© 2018 by Arcadian Electrical. Proudly created with Wix.com

Please reload

Recent Posts

New changes are coming....

January 8, 2018

1/1
Please reload

Featured Posts

What’s in a star? Energy efficiency ratings explained

February 8, 2018

 

Most of us understand the basic principle behind the energy efficiency rating system — the more stars, the more efficient the appliance — but what’s the real difference between 7 stars and 10? And how is energy efficiency measured? Knowing the answers to these questions will help you make an informed choice when purchasing an appliance, and can have a significant impact on your electricity bills.

 

Why is energy efficiency important? 
According to the Federal Government’s YourHome guide to environmentally sustainable homes, electrical appliances, including the fridge and TV, are responsible for 33% of your household energy consumption (and around 45% of household greenhouse gas emissions).

 

That’s a big chunk of your bill, and highlights the importance of running energy efficient appliances where possible.

 

What is the energy rating system?

Introduced into Victoria and NSW in 1986, the energy rating system is now mandatory throughout Australia for the following appliances: dishwashers, washing machines, dryers, refrigerators, freezers, single-phase air conditioners, computer monitors and televisions.

 

The system rates the efficiency of appliances from 1 – 10 stars, with 10 being super-efficient and 1 being very poor. The aim is to encourage consumers to buy more energy efficient appliances, which in turn increases demand and encourages manufacturers to produce more energy efficient appliances.

 

What makes an appliance energy efficient?

Put simply, an energy efficient appliance uses less electricity to achieve the same level of performance as a similar model of the same size or capacity, thereby costing less money to run. The energy rating label and star system allows you, the consumer, to compare appliances not only on the basis of retail price, but on running costs over time.

 

How do I read the energy rating label?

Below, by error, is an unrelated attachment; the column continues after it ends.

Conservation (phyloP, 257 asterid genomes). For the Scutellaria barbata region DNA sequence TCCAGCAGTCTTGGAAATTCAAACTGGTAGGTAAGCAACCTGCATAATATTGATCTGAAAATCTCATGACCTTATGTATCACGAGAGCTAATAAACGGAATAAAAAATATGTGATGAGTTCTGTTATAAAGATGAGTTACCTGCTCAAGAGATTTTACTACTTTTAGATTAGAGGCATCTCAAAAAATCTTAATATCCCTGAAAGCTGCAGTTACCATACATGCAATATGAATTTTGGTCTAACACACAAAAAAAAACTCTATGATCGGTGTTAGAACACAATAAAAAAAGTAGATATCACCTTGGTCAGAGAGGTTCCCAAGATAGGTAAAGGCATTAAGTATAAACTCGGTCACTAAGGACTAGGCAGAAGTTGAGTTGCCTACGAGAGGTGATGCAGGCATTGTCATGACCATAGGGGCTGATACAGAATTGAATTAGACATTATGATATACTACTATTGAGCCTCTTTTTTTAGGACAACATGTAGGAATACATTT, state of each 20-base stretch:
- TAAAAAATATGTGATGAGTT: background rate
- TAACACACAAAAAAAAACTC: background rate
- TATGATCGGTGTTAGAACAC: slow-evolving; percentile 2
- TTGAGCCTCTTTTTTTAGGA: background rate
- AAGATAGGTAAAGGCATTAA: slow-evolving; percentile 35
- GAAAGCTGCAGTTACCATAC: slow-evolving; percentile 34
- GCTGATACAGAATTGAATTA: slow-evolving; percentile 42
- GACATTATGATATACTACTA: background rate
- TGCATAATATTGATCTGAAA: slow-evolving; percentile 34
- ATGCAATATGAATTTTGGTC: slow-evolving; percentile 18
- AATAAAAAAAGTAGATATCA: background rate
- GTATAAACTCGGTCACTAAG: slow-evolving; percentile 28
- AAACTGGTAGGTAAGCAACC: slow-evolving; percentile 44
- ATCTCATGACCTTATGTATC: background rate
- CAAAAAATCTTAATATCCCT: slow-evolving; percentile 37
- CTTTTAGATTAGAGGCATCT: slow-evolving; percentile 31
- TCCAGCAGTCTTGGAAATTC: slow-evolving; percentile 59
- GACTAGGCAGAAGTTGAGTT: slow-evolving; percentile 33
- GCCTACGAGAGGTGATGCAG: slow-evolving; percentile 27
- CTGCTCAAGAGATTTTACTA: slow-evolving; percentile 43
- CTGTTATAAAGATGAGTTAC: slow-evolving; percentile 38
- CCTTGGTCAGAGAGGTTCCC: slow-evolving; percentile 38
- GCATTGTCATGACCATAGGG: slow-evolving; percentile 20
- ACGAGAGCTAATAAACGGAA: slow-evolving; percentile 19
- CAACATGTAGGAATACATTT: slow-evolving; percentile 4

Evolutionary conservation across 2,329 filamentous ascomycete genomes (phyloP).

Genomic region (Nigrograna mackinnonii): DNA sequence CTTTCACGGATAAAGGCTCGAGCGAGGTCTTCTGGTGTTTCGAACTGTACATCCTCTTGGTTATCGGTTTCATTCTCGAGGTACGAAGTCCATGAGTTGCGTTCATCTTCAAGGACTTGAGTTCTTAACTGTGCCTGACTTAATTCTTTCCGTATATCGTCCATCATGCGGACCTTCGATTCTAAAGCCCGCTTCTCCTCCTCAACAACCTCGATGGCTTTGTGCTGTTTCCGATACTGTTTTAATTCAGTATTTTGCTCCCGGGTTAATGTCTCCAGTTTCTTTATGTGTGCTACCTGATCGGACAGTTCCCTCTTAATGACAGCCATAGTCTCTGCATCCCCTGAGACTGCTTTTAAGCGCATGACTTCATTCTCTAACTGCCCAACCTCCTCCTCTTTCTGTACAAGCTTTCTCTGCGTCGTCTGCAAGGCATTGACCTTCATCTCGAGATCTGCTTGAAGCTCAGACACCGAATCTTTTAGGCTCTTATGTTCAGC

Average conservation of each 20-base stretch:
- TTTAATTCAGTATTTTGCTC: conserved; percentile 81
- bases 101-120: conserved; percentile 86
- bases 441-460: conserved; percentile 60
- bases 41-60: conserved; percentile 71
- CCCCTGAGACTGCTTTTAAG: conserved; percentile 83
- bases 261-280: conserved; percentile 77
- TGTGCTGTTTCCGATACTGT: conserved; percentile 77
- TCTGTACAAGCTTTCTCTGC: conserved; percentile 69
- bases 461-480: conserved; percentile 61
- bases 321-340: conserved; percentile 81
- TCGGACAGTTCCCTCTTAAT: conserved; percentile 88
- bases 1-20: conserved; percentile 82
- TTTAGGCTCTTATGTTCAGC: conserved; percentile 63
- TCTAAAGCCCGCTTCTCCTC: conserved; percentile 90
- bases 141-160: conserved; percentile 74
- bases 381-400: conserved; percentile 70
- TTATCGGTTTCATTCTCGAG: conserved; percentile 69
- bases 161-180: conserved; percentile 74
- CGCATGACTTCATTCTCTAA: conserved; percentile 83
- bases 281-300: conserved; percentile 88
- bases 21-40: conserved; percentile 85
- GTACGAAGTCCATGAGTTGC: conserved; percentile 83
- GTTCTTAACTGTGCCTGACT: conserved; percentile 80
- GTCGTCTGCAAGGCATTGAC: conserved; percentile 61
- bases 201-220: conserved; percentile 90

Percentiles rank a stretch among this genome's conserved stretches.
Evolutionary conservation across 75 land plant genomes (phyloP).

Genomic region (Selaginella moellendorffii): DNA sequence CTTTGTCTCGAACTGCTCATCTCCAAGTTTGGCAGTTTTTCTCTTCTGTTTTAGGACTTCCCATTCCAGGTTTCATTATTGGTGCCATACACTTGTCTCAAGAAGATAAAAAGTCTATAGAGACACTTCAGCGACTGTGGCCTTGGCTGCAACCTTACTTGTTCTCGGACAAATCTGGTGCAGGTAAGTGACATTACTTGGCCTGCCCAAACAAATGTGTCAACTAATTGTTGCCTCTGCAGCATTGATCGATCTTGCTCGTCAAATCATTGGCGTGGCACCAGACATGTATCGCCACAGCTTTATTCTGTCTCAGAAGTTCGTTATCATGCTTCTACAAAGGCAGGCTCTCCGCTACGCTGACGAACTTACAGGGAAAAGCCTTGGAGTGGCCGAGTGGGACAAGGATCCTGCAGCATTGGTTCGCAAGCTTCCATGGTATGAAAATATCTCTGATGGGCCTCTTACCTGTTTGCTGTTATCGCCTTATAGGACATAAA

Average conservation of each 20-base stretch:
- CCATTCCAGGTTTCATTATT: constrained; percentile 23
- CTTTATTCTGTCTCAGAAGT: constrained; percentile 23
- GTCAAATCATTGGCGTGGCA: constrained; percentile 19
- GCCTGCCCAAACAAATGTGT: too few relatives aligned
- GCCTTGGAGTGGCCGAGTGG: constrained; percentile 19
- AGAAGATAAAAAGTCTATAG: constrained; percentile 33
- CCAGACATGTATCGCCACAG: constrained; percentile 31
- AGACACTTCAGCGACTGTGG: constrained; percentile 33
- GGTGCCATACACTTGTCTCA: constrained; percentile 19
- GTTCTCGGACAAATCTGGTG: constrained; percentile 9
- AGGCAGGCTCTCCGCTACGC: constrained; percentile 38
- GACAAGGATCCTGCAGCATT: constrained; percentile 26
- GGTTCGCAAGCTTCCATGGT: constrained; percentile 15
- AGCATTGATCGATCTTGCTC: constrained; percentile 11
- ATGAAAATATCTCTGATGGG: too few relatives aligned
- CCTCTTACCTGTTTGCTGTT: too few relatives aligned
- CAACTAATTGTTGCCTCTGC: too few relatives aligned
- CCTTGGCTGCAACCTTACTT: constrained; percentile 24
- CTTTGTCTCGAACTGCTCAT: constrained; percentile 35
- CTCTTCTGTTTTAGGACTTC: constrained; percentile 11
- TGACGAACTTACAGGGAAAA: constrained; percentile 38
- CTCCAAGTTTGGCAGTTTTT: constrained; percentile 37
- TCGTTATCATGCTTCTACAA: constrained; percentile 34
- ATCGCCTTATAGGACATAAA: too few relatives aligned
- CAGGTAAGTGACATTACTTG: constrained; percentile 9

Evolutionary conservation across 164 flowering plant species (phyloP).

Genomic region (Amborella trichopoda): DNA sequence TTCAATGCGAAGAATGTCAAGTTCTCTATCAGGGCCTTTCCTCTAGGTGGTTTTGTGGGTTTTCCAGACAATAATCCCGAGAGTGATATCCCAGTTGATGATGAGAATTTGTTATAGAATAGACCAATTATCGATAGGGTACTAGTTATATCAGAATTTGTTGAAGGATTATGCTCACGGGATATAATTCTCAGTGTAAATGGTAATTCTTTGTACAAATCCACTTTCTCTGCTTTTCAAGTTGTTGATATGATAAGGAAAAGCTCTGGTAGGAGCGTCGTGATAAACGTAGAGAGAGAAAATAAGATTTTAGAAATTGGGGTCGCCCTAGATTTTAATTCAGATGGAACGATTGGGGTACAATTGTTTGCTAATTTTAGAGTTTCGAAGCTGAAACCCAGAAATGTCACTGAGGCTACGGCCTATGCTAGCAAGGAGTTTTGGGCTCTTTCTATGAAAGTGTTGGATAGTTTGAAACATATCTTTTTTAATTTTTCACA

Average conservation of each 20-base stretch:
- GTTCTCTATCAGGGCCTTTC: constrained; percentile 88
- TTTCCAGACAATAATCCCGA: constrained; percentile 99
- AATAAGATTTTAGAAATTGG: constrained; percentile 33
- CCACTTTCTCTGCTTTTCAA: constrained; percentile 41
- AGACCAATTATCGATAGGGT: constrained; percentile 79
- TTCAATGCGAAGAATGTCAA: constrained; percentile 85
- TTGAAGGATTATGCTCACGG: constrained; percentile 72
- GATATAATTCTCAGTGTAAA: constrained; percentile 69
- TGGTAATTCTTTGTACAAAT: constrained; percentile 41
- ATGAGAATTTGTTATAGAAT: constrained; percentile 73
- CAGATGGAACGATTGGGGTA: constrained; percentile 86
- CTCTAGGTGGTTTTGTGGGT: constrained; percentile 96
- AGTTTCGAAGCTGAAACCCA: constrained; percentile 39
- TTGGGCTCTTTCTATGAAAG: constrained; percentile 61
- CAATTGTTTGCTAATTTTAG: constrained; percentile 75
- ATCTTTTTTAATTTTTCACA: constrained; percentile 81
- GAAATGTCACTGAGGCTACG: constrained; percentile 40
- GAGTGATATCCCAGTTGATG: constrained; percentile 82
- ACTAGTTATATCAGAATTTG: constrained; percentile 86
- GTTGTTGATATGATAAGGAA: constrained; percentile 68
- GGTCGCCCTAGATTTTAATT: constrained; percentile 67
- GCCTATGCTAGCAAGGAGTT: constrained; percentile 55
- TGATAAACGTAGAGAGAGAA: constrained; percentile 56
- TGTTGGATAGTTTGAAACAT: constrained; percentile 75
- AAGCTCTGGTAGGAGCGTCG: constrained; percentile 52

The label contains two pieces of crucial information about the appliance: the energy consumption figure and the star rating.

The energy consumption figure is an estimate of the amount of energy (in kilowatts per hour) the appliance will consume in a year based on an assumption about average daily usage. Obviously this figure is only an estimate: actual usage, the climate you live in and even by things like the energy efficiency of your home in general will impact on the amount of kwh used per year.

 

The star rating is fairly obvious; as discussed above, the more stars, the more energy efficient the appliance. Televisions, computer monitors, refrigerators, air conditioners, dishwashers, washing machines and dryers can have a maximum of 10 stars. Most other appliances have a maximum star rating of 6.

 

How is the star rating calculated?

Star ratings are calculated using algorithms defined by the Australian and New Zealand Standards that measure energy consumption and performance. As appliances become more efficient, the algorithms are adapted to incorporate the new criteria. This is why we’ve now got a 10-star rating system, when once the maximum energy efficiency rating was 6 stars.

 

Do energy ratings really make a difference?

Well, yes. As much of the above indicates, the energy rating system has contributed to an increase in demand for energy efficient appliances, and a subsequent increase in the manufacture of energy efficient appliances. And quantity is not the only element to be affected; the quality of the appliances has improved to such an extent that a further 4 stars have been added to the ratings system.

 

For the consumer, the energy rating system has added significantly to the information that is available about an appliance and how it stacks up next to comparative models in terms of price, efficiency and running costs over time.

 

One of the key lessons of the energy efficiency system is that basing your purchasing decisions on price alone is not necessarily going to save you money. If the cheaper appliance is less energy efficient, before too long the running costs could considerably outweigh any initial retail savings.

 

For a complete explanation of the energy rating system, plus lots of good advice for those in the market for an appliance, you can’t go past the Federal Government’s Energy Rating website.

Share on Facebook
Share on Twitter
Please reload

Follow Us
Search By Tags
Please reload

Archive
  • Facebook Basic Square
  • Twitter Basic Square
  • Google+ Basic Square